As the NBA lockout officially entered it's first month of existence yesterday, both sides in the disagreement agreed to meet and have a discussion on some hopeful progress Monday afternoon.
San Antonio Spurs owner and head of the labor negotiating committee Peter Holt was present for the meeting, but afterward, Players Union president Derrick Fisher of the Los Angeles Lakers said talks were only good for setting up more meetings. Very little has changed from both sides.
“It’s a tough position to be in,” Fisher said. “I think Peter Holt [San Antonio Spurs owner and head of the labor negotiating committee], Glen Taylor [board of governors chairman and Minnesota Timberwolves owner), Commissioner Stern, Adam Silver [deputy commissioner] are articulating certain things in the room, expressing their desire to get a deal done, but where their proposal lies makes it hard to believe that."
“So we’re continuing to try to work around what’s been said and really focus on the deal on the table, and right now we’re still a very, very long way from getting a deal done.”
And just when it couldn't get worse, it did. Today, the NBA sued the players union:
The NBA filed two claims today against the National Basketball Players Association: an unfair labor practice charge before the National Labor Relations Board, and a lawsuit in federal district court in New York. The unfair labor practice charge asserts that the Players Association has failed to bargain in good faith by virtue of its unlawful threats to commence a sham "decertification" and an antitrust lawsuit challenging the NBA's lockout. The federal lawsuit seeks to establish, among other things, that the NBA's lockout does not violate federal antitrust laws and that if the Players Association's "decertification" were found to be lawful, all existing player contracts would become void and unenforceable.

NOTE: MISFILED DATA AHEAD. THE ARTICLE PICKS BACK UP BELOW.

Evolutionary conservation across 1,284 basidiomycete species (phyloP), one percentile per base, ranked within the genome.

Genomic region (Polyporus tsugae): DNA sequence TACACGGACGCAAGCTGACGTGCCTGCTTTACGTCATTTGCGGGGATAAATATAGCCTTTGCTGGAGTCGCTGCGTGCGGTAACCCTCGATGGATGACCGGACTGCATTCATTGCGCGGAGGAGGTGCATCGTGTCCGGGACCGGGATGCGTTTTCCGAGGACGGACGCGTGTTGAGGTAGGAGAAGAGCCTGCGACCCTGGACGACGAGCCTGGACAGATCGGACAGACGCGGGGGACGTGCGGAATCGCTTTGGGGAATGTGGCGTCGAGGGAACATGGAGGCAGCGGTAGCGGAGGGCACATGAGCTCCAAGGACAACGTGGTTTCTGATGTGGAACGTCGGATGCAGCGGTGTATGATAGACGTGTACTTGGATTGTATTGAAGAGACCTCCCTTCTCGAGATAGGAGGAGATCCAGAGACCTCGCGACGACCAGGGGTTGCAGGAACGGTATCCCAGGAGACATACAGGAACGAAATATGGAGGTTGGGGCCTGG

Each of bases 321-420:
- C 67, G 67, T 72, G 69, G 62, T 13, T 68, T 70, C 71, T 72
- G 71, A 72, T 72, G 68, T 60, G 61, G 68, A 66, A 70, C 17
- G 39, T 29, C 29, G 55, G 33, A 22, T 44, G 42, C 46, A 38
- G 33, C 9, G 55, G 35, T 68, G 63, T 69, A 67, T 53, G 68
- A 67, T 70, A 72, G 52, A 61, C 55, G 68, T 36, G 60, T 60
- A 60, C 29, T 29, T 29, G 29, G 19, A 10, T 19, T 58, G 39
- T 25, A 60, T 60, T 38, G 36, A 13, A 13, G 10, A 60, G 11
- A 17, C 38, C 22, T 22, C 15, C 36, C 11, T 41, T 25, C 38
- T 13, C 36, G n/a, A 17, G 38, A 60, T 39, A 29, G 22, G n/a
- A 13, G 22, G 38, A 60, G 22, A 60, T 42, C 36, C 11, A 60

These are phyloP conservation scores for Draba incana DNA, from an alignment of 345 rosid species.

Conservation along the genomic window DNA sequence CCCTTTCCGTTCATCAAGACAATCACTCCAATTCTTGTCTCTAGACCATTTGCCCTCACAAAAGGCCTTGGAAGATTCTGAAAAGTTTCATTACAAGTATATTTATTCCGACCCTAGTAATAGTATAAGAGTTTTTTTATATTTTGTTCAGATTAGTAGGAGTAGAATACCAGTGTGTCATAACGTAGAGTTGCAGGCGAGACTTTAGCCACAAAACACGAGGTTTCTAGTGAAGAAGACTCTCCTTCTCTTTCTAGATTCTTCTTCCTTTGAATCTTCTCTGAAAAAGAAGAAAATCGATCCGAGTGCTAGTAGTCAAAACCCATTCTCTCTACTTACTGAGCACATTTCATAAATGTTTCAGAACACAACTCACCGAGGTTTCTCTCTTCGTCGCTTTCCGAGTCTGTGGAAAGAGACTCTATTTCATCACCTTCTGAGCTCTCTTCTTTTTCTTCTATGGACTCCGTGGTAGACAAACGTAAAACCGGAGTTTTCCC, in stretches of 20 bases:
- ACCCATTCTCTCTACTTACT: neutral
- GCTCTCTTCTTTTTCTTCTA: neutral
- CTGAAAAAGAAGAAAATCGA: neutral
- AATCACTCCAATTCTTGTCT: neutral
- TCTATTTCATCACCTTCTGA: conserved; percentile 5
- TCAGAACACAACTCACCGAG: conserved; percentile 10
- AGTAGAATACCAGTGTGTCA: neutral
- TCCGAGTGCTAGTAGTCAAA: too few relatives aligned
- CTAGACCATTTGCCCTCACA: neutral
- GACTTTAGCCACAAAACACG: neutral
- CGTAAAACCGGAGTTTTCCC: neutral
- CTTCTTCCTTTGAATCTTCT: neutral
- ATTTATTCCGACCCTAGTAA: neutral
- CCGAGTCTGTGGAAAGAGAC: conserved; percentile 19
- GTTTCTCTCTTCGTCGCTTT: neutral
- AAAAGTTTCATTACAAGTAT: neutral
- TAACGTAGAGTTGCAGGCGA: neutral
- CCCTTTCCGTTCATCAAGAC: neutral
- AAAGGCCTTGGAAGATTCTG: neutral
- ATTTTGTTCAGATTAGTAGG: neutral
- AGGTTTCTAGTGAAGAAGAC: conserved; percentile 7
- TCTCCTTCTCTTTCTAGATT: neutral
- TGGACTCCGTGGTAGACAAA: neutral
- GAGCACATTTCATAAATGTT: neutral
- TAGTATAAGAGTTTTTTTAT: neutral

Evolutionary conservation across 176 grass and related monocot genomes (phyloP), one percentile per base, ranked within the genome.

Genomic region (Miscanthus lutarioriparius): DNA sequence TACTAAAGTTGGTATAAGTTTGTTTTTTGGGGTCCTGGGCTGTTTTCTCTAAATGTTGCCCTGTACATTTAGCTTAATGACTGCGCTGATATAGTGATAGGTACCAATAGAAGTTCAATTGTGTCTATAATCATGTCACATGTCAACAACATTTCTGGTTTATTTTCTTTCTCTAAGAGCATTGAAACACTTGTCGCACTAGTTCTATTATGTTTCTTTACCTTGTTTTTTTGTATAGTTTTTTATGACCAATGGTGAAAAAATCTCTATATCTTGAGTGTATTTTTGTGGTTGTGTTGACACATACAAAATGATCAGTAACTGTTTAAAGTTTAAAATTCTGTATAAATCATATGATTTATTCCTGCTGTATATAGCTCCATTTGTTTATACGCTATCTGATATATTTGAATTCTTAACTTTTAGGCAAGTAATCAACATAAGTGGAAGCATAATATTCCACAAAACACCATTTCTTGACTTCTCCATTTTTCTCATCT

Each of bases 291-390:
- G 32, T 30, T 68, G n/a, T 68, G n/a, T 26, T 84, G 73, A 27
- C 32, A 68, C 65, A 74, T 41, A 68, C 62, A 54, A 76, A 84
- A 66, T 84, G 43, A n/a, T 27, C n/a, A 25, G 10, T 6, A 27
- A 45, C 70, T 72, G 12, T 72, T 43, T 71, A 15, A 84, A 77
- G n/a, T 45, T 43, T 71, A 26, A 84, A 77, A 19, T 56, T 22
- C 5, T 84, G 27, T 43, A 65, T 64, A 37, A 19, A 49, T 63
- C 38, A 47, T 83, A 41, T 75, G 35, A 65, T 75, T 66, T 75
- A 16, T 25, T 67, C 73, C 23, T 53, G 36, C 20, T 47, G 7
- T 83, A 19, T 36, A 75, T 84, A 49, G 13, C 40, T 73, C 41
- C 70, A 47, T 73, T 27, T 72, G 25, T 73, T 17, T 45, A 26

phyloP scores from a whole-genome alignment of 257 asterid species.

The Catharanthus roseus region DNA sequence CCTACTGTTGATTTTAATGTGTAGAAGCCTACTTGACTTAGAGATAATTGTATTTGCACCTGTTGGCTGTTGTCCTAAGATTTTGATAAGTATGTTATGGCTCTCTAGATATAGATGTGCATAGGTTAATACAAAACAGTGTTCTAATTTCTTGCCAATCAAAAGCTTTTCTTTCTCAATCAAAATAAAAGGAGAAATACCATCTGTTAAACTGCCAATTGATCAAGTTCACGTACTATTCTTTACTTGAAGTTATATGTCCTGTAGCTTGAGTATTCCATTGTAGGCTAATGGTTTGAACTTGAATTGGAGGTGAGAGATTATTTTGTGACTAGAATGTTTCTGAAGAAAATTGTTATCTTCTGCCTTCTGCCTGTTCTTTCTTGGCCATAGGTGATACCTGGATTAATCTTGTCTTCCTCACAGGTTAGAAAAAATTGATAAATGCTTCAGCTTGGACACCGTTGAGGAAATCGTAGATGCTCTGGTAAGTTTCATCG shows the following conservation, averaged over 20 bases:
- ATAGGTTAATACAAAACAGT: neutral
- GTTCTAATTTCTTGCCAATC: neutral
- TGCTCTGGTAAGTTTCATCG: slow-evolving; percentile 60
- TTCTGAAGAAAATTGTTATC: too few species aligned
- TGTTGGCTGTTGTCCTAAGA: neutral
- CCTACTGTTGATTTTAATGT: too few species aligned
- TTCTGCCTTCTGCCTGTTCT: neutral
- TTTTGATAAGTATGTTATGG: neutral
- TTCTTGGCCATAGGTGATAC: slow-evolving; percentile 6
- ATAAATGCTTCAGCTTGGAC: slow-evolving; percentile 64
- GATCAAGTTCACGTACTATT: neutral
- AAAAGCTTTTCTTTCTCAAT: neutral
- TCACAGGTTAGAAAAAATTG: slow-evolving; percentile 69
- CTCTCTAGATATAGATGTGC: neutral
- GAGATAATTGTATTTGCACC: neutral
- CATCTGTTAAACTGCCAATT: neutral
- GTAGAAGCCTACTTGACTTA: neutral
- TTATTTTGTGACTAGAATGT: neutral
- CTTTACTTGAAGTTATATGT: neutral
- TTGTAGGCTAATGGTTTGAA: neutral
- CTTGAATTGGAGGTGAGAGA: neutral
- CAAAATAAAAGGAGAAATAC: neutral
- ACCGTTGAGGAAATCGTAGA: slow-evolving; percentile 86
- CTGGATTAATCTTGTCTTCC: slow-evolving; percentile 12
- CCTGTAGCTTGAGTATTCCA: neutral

Good times huh?
The NFL was recently able to salvage it's season as their organization just ended their own lockout. The matters in the NBA and NFL lockouts are very, very different. With players threatening to flee overseas if the lockout eats into the season, and owners putting up a "we won't settle" fight, it's looking more and more like there won't be a 2011-12' basketball season.
The NFL is currently in their training camps, we can only hope the NBA can say the same come September.